The nature of landscape use and residence patterns during the British earlier Neolithic has often been debated. Here we use strontium and oxygen isotope analysis of tooth enamel, from individuals buried at the Hambledon Hill causewayed enclosure monument complex in Dorset, England to evaluate patterns of landscape use during the earlier Neolithic. Previous analysis suggests that a significant proportion of the artefacts found at the site may originate from lithology of Eocene and Upper to Middle Jurassic age that the enclosures overlook to the immediate west and south. The excavators therefore argued that the sector of landscape visible from Hambledon Hill provides an approximate index for the catchment occupied by the communities that it served. Most of the burial population exhibit isotope ratios that could be consistent with this argument. Connections between Hambledon Hill and regions much further afield are also hypothesised, based on the presence of artefacts within the assemblage that could have been sourced from lithology in Somerset, Devon, and Cornwall in south-west England. However, few of the sampled individuals have strontium isotope ratios consistent with having obtained the majority of their diet from such areas during childhood. The individuals who exhibit the highest strontium isotope ratios are all adult males, whom the excavators suggest to have died during one or more episodes of conflict, following the burning and destruction of surrounding defensive outworks built during the 36th century bc. At least one of these individuals, who was found with an arrowhead amongst his ribs, did not obtain his childhood diet locally and has 87Sr/86Sr values that could be comparable to those bioavailable in the south-west peninsula.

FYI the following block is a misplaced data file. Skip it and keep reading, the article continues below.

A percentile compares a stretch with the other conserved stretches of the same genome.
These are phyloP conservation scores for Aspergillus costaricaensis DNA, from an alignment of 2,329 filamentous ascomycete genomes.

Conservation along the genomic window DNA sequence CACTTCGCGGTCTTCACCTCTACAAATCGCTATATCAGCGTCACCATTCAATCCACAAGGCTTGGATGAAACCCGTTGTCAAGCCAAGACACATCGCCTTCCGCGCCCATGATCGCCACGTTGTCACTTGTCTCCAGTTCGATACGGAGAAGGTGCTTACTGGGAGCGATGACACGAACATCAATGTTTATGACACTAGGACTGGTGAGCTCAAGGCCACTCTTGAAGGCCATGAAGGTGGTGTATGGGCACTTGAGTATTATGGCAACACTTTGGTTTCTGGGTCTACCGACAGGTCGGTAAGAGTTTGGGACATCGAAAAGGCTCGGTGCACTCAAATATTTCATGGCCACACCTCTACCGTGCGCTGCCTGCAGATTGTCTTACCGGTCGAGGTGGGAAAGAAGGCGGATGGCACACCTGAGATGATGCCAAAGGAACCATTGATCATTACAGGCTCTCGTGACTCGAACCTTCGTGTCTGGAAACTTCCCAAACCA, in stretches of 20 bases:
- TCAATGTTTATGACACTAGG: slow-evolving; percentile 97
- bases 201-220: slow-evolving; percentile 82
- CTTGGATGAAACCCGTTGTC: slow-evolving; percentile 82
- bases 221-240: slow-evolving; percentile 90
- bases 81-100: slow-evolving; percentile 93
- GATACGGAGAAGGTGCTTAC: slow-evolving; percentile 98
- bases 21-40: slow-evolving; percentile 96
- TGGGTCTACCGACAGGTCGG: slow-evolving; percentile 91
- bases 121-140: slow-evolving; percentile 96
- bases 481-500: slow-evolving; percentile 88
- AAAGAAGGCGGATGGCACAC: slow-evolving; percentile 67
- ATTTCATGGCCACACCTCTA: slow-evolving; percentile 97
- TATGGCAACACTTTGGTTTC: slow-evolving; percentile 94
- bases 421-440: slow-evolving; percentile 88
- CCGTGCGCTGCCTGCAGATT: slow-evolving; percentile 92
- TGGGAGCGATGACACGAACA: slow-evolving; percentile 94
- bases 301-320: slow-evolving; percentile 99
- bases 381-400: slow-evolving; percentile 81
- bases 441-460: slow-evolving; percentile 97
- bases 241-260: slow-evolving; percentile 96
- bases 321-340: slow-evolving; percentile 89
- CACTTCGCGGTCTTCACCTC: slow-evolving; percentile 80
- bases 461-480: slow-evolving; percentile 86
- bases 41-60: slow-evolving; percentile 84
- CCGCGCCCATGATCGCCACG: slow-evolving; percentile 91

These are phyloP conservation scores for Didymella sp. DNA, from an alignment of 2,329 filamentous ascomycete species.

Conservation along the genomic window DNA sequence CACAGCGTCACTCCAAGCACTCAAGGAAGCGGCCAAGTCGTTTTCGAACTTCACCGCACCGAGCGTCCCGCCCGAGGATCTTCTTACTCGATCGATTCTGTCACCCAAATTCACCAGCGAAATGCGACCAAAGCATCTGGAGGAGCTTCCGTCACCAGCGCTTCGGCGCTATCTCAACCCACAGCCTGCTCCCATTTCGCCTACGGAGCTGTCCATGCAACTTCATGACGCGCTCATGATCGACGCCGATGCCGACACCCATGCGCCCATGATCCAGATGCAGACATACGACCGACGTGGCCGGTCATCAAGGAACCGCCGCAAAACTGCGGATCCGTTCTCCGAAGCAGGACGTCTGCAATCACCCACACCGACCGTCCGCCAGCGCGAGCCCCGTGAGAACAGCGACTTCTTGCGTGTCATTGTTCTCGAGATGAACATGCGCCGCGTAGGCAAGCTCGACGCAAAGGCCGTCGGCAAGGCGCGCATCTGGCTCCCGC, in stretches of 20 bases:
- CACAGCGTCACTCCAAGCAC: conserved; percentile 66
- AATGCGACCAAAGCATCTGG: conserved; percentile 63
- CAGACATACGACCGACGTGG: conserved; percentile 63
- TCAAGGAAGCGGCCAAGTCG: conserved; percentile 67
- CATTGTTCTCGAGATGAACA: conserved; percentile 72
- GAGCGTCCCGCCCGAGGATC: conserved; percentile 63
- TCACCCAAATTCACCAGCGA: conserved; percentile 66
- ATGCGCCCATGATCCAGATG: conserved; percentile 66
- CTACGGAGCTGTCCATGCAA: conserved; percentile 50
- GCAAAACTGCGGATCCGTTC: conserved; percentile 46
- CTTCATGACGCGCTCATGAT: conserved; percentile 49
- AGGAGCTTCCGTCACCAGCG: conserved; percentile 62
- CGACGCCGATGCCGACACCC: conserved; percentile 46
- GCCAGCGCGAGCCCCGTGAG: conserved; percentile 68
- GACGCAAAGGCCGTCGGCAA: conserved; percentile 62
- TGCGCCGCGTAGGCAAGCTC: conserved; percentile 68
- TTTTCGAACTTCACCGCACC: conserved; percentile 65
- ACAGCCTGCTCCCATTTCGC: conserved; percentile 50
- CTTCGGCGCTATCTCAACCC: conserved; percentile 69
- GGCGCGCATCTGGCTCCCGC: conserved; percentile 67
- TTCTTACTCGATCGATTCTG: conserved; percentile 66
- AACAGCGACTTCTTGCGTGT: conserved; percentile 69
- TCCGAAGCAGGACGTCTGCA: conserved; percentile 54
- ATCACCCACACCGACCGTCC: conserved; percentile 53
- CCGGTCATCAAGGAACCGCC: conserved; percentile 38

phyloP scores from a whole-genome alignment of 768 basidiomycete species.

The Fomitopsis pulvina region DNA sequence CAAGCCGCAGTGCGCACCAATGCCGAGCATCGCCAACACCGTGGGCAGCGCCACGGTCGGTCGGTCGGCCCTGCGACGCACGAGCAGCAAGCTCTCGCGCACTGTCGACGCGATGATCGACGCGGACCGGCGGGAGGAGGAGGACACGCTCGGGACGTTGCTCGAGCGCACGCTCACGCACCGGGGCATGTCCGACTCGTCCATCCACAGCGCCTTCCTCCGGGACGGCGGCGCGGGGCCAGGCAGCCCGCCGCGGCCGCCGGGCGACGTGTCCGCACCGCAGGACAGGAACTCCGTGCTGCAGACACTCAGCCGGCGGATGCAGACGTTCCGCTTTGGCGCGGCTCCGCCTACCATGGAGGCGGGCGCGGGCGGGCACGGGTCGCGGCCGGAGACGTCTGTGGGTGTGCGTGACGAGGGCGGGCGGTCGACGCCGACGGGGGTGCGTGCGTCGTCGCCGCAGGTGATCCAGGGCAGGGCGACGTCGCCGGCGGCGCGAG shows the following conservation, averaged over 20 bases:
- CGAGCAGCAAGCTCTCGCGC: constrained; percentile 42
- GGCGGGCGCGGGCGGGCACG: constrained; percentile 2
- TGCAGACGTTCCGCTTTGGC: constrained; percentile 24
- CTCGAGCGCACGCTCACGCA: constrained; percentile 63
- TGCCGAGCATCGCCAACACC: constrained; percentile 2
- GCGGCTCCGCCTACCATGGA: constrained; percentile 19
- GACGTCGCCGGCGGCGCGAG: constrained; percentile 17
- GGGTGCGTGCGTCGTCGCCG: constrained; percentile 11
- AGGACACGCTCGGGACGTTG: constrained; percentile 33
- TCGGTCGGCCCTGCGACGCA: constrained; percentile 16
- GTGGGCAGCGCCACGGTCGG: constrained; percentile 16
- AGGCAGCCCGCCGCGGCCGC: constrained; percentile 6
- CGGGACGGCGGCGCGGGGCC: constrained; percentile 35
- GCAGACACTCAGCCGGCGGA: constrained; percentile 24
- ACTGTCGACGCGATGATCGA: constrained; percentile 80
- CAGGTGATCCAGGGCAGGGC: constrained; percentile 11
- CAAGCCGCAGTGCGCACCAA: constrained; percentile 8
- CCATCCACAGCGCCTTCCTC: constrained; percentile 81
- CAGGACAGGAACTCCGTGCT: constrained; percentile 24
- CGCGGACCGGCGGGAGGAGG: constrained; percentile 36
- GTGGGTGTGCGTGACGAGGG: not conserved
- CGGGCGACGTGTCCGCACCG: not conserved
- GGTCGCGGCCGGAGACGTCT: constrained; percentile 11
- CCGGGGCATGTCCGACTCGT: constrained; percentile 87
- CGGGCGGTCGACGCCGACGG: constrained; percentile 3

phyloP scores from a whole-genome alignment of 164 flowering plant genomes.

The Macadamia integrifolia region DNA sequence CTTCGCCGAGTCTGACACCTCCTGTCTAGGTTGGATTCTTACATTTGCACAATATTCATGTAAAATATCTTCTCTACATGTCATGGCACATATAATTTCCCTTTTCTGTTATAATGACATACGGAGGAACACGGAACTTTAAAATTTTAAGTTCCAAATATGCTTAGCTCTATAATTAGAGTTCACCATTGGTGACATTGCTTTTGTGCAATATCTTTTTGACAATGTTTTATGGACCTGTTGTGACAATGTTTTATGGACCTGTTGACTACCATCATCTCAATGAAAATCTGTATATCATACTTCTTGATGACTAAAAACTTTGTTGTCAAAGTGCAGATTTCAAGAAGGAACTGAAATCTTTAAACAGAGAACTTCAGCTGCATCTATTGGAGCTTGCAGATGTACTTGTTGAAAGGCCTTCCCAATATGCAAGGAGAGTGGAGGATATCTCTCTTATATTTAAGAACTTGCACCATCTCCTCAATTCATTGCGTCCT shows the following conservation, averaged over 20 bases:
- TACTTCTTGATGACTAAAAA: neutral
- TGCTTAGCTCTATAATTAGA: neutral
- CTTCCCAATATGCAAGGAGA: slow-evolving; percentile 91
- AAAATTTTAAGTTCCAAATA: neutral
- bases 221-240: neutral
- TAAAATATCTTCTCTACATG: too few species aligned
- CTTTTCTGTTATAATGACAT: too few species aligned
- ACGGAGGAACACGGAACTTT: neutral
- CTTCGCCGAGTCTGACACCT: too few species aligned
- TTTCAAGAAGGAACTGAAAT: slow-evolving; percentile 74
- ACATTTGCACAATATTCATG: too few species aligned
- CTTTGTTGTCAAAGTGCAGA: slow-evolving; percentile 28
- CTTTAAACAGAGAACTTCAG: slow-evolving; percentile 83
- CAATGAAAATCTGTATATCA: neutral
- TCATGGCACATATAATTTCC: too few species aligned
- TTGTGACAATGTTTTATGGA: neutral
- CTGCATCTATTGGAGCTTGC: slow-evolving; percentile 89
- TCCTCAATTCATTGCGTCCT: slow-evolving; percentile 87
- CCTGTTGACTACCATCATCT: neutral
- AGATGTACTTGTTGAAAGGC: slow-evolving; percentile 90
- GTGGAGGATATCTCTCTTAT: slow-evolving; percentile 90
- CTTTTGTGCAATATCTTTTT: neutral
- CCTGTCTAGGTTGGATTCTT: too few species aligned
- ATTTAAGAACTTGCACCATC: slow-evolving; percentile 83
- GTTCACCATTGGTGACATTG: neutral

Mental health support in Sierra Leone is sparse, and qualitative research into the feasibility of implementing psychological interventions is equally underdeveloped. Following the 2014 Ebola virus disease outbreak, South London and Maudsley NHS Trust were commissioned to develop a psychological intervention that UK clinicians could train national staff with minimal psychological experience to deliver to their peers. Following the completion of the stepped care, group-based cognitive–behavioural therapy intervention, qualitative interviews were conducted with the national team to identify key barriers and enablers to implementation of and engagement with this intervention. This article describes the key themes that came out of those interviews, and discusses the implications of these findings for future clinical teams.